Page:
How did it turn out? No one actually tried to be a buffoon. But with the pressure off, and with no need to strictly adhere to vague and ill-defined rules we still hadn't grasped entirely, we all witnessed moments of creativity and intuitive wisdom shining through. More than anything, we relaxed. Even I relaxed, as if given a reprieve from having to do everything perfectly. In relaxing, we could actually meet people on their own terms, see and hear them as they really were, let ourselves connect with them rather than funneling all our energy and attention into squelching or hiding our own fears. We got a taste of the healing power of human contact. And we experienced the freedom of spontaneity--of not being under the gun to predict and control everything that happened in our tiny little worlds. Gladfelter had brought our fears of what might happen into the present, by making it the assignment. In the present, the group had new liberty and power.
Now, as a therapist, I want to help clients discover this same kind of freedom--freedom from the anxieties that imprison them. And I now think that, rather than trying to suppress the symptoms of their anxiety, clients can better free themselves by engaging with their symptoms in a spirit of welcome and open-minded curiosity: "Hello, symptoms. Who are you and what are you trying to tell me?"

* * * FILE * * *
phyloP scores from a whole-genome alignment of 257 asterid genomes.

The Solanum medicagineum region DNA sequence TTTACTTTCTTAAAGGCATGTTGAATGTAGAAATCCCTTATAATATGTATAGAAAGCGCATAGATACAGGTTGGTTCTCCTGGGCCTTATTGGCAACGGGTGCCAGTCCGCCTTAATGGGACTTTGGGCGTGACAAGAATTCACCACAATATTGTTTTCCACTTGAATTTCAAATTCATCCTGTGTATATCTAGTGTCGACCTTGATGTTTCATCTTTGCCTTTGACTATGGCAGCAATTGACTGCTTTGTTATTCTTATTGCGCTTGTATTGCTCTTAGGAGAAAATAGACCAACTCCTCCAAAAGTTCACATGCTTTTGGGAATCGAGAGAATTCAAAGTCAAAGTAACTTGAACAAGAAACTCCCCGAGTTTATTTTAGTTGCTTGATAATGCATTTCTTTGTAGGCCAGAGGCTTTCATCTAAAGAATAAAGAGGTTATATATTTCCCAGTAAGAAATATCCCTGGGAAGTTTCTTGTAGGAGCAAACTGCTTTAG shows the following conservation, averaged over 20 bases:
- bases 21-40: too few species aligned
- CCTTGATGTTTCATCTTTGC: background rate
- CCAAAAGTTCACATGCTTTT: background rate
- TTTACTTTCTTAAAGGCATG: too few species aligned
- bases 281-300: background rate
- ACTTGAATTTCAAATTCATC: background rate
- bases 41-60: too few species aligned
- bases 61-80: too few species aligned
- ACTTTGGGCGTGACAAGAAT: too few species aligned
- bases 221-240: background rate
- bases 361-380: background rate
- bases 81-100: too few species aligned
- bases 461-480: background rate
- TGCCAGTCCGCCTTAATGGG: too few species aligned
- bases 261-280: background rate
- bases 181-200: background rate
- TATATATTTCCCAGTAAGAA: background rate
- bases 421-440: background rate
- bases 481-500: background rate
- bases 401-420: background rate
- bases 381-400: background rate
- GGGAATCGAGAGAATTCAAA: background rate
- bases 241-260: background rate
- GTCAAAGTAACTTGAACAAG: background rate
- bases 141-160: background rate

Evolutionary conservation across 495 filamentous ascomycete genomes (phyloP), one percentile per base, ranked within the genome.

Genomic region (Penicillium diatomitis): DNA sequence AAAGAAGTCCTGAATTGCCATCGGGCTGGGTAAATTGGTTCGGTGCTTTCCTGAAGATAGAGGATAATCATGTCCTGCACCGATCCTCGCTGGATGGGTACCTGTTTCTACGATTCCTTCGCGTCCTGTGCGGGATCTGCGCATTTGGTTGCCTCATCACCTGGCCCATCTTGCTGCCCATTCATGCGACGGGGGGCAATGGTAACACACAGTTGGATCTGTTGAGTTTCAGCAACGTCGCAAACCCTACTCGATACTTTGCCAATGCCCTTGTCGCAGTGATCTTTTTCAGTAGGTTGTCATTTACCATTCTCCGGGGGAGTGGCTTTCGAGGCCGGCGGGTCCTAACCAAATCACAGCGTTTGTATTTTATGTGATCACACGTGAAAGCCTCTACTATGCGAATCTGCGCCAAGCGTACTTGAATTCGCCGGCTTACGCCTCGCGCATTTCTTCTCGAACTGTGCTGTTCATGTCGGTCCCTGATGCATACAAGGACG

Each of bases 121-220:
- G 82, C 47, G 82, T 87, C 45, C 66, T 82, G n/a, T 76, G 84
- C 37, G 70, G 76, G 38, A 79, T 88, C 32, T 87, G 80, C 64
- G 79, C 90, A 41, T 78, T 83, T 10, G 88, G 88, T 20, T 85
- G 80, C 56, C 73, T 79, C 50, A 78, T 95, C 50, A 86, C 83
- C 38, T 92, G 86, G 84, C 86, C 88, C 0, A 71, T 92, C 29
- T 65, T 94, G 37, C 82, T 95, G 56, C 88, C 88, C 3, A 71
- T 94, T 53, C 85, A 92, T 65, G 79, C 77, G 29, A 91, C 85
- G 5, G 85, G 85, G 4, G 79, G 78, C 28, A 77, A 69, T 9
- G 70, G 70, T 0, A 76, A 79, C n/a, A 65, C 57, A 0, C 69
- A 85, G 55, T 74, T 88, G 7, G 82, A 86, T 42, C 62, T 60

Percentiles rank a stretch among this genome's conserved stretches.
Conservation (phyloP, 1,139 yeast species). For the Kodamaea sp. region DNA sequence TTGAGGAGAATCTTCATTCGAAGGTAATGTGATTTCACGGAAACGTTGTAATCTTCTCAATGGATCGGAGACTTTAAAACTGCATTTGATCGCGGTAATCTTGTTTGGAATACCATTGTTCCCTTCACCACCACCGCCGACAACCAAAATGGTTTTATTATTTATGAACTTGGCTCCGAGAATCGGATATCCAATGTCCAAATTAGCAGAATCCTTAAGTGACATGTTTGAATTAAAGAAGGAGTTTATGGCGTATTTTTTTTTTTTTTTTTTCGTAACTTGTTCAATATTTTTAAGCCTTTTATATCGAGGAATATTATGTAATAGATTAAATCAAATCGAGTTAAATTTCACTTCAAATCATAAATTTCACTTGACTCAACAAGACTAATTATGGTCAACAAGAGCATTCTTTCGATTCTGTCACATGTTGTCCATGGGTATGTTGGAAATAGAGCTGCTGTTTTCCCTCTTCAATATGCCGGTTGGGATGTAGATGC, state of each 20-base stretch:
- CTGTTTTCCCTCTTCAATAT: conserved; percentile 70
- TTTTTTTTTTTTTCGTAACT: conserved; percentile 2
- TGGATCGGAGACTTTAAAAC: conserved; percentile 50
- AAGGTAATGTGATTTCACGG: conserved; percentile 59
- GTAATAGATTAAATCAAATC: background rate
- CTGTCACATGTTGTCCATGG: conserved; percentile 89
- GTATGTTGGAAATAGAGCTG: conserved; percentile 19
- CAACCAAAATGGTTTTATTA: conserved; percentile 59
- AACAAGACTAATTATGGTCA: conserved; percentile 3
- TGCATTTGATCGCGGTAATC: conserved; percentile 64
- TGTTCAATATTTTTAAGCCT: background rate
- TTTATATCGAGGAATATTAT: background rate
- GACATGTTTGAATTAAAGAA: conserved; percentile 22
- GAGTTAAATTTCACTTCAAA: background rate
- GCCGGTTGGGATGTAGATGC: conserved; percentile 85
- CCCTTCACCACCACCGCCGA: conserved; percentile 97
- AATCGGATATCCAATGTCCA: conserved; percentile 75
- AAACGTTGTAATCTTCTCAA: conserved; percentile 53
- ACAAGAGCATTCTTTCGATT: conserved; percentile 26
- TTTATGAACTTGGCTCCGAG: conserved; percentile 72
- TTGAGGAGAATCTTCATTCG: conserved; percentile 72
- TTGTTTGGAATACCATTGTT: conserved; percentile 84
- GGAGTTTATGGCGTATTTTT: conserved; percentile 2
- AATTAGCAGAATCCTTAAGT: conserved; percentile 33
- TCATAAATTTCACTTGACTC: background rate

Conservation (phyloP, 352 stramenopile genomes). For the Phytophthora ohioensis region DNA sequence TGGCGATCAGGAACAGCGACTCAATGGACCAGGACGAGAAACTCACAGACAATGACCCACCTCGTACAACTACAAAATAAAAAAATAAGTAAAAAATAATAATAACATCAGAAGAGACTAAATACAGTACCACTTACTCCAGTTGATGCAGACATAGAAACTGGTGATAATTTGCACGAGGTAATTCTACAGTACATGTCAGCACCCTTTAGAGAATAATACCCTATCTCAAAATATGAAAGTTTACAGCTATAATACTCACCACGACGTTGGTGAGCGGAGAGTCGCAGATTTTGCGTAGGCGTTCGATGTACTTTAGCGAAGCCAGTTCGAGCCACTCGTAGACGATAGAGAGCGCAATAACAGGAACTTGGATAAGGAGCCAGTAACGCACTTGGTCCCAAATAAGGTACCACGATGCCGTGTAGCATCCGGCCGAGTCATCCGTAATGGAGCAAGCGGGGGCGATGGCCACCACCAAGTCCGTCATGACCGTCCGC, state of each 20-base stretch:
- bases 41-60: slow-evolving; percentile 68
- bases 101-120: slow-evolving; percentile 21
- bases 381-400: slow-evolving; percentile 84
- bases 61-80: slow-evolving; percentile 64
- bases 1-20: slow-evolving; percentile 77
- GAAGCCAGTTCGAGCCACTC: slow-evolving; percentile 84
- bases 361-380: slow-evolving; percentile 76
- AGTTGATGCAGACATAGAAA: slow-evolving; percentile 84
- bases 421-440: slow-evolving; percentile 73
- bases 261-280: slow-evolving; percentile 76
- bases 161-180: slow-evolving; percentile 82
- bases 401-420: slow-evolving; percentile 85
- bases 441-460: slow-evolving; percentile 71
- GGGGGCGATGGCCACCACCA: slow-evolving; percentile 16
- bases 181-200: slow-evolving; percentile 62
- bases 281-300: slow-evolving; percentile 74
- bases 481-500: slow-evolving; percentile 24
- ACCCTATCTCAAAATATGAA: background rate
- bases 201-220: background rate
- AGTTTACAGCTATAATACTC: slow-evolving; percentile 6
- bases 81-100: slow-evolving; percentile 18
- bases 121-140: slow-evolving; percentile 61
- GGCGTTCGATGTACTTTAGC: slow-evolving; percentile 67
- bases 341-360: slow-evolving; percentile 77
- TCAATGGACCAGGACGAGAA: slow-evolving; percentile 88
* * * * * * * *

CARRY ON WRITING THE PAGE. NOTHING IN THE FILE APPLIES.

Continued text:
What this does is help clients begin to change their own frame of reference about their symptoms, and shift the perspective from which they observe what they're feeling. This shift from "symptoms=bad" to "symptoms=interesting" can utterly transform the way they view themselves and the world. By accepting what the present moment offers, by not resisting, they widen their present possibilities.
Renee looked visibly frightened as she sat down for our first session together.
"Hi, are you nervous?" I asked brightly, realizing perfectly well that she was scared to death.